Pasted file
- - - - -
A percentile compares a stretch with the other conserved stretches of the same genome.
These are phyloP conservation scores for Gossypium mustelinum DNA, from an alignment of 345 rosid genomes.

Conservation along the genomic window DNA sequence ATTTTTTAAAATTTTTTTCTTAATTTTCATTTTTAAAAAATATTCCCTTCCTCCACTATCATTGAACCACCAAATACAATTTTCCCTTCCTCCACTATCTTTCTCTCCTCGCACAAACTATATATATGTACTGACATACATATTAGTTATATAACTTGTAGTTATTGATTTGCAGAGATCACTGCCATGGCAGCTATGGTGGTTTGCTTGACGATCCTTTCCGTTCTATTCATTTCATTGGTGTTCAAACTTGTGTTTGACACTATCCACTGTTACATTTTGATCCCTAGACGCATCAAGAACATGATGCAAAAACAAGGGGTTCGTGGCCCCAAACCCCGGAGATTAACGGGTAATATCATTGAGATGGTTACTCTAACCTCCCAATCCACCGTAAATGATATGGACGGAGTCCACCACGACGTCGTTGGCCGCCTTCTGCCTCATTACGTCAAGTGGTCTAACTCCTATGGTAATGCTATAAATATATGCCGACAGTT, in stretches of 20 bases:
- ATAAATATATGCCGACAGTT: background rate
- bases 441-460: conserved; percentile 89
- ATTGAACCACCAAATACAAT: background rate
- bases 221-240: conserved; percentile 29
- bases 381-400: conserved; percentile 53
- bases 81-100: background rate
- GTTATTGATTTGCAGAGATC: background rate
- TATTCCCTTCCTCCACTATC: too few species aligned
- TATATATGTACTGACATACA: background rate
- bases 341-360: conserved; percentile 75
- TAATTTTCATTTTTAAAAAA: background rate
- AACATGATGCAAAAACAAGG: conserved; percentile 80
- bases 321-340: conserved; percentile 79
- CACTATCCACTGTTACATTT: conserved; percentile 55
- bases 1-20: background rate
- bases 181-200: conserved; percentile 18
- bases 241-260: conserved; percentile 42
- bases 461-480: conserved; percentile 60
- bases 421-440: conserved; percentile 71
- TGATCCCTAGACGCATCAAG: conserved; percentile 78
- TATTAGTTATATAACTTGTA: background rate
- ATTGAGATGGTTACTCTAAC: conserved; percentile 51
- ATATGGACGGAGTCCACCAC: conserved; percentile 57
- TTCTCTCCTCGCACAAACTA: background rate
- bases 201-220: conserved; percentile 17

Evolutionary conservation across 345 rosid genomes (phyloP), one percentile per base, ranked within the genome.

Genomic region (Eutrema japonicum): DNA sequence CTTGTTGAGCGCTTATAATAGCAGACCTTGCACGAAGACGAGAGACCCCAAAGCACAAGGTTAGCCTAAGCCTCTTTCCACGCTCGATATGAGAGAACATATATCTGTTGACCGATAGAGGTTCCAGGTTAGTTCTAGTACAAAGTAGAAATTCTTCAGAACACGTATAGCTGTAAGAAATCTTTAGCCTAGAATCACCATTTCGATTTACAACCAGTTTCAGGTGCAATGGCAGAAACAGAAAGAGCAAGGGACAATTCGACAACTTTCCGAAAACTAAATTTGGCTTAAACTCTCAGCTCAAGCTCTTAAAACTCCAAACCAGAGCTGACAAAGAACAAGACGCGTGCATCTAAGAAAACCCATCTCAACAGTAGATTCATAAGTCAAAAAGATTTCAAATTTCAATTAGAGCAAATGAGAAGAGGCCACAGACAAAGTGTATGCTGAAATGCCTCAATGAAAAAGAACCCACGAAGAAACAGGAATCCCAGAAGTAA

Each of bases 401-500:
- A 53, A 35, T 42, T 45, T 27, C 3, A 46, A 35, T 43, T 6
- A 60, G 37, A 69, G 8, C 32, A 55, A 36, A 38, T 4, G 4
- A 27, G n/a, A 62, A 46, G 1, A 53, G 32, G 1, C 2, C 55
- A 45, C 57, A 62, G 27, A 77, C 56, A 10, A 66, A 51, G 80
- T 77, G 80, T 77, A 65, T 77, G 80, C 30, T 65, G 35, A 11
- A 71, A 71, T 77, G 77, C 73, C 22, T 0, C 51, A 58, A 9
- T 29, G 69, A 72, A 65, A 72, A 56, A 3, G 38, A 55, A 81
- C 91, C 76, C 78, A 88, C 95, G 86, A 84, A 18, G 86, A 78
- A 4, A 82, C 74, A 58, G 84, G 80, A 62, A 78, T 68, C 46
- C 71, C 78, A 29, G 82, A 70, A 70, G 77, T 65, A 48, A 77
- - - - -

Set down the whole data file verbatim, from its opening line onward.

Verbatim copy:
A percentile compares a stretch with the other conserved stretches of the same genome.
These are phyloP conservation scores for Gossypium mustelinum DNA, from an alignment of 345 rosid genomes.

Conservation along the genomic window DNA sequence ATTTTTTAAAATTTTTTTCTTAATTTTCATTTTTAAAAAATATTCCCTTCCTCCACTATCATTGAACCACCAAATACAATTTTCCCTTCCTCCACTATCTTTCTCTCCTCGCACAAACTATATATATGTACTGACATACATATTAGTTATATAACTTGTAGTTATTGATTTGCAGAGATCACTGCCATGGCAGCTATGGTGGTTTGCTTGACGATCCTTTCCGTTCTATTCATTTCATTGGTGTTCAAACTTGTGTTTGACACTATCCACTGTTACATTTTGATCCCTAGACGCATCAAGAACATGATGCAAAAACAAGGGGTTCGTGGCCCCAAACCCCGGAGATTAACGGGTAATATCATTGAGATGGTTACTCTAACCTCCCAATCCACCGTAAATGATATGGACGGAGTCCACCACGACGTCGTTGGCCGCCTTCTGCCTCATTACGTCAAGTGGTCTAACTCCTATGGTAATGCTATAAATATATGCCGACAGTT, in stretches of 20 bases:
- ATAAATATATGCCGACAGTT: background rate
- bases 441-460: conserved; percentile 89
- ATTGAACCACCAAATACAAT: background rate
- bases 221-240: conserved; percentile 29
- bases 381-400: conserved; percentile 53
- bases 81-100: background rate
- GTTATTGATTTGCAGAGATC: background rate
- TATTCCCTTCCTCCACTATC: too few species aligned
- TATATATGTACTGACATACA: background rate
- bases 341-360: conserved; percentile 75
- TAATTTTCATTTTTAAAAAA: background rate
- AACATGATGCAAAAACAAGG: conserved; percentile 80
- bases 321-340: conserved; percentile 79
- CACTATCCACTGTTACATTT: conserved; percentile 55
- bases 1-20: background rate
- bases 181-200: conserved; percentile 18
- bases 241-260: conserved; percentile 42
- bases 461-480: conserved; percentile 60
- bases 421-440: conserved; percentile 71
- TGATCCCTAGACGCATCAAG: conserved; percentile 78
- TATTAGTTATATAACTTGTA: background rate
- ATTGAGATGGTTACTCTAAC: conserved; percentile 51
- ATATGGACGGAGTCCACCAC: conserved; percentile 57
- TTCTCTCCTCGCACAAACTA: background rate
- bases 201-220: conserved; percentile 17

Evolutionary conservation across 345 rosid genomes (phyloP), one percentile per base, ranked within the genome.

Genomic region (Eutrema japonicum): DNA sequence CTTGTTGAGCGCTTATAATAGCAGACCTTGCACGAAGACGAGAGACCCCAAAGCACAAGGTTAGCCTAAGCCTCTTTCCACGCTCGATATGAGAGAACATATATCTGTTGACCGATAGAGGTTCCAGGTTAGTTCTAGTACAAAGTAGAAATTCTTCAGAACACGTATAGCTGTAAGAAATCTTTAGCCTAGAATCACCATTTCGATTTACAACCAGTTTCAGGTGCAATGGCAGAAACAGAAAGAGCAAGGGACAATTCGACAACTTTCCGAAAACTAAATTTGGCTTAAACTCTCAGCTCAAGCTCTTAAAACTCCAAACCAGAGCTGACAAAGAACAAGACGCGTGCATCTAAGAAAACCCATCTCAACAGTAGATTCATAAGTCAAAAAGATTTCAAATTTCAATTAGAGCAAATGAGAAGAGGCCACAGACAAAGTGTATGCTGAAATGCCTCAATGAAAAAGAACCCACGAAGAAACAGGAATCCCAGAAGTAA

Each of bases 401-500:
- A 53, A 35, T 42, T 45, T 27, C 3, A 46, A 35, T 43, T 6
- A 60, G 37, A 69, G 8, C 32, A 55, A 36, A 38, T 4, G 4
- A 27, G n/a, A 62, A 46, G 1, A 53, G 32, G 1, C 2, C 55
- A 45, C 57, A 62, G 27, A 77, C 56, A 10, A 66, A 51, G 80
- T 77, G 80, T 77, A 65, T 77, G 80, C 30, T 65, G 35, A 11
- A 71, A 71, T 77, G 77, C 73, C 22, T 0, C 51, A 58, A 9
- T 29, G 69, A 72, A 65, A 72, A 56, A 3, G 38, A 55, A 81
- C 91, C 76, C 78, A 88, C 95, G 86, A 84, A 18, G 86, A 78
- A 4, A 82, C 74, A 58, G 84, G 80, A 62, A 78, T 68, C 46
- C 71, C 78, A 29, G 82, A 70, A 70, G 77, T 65, A 48, A 77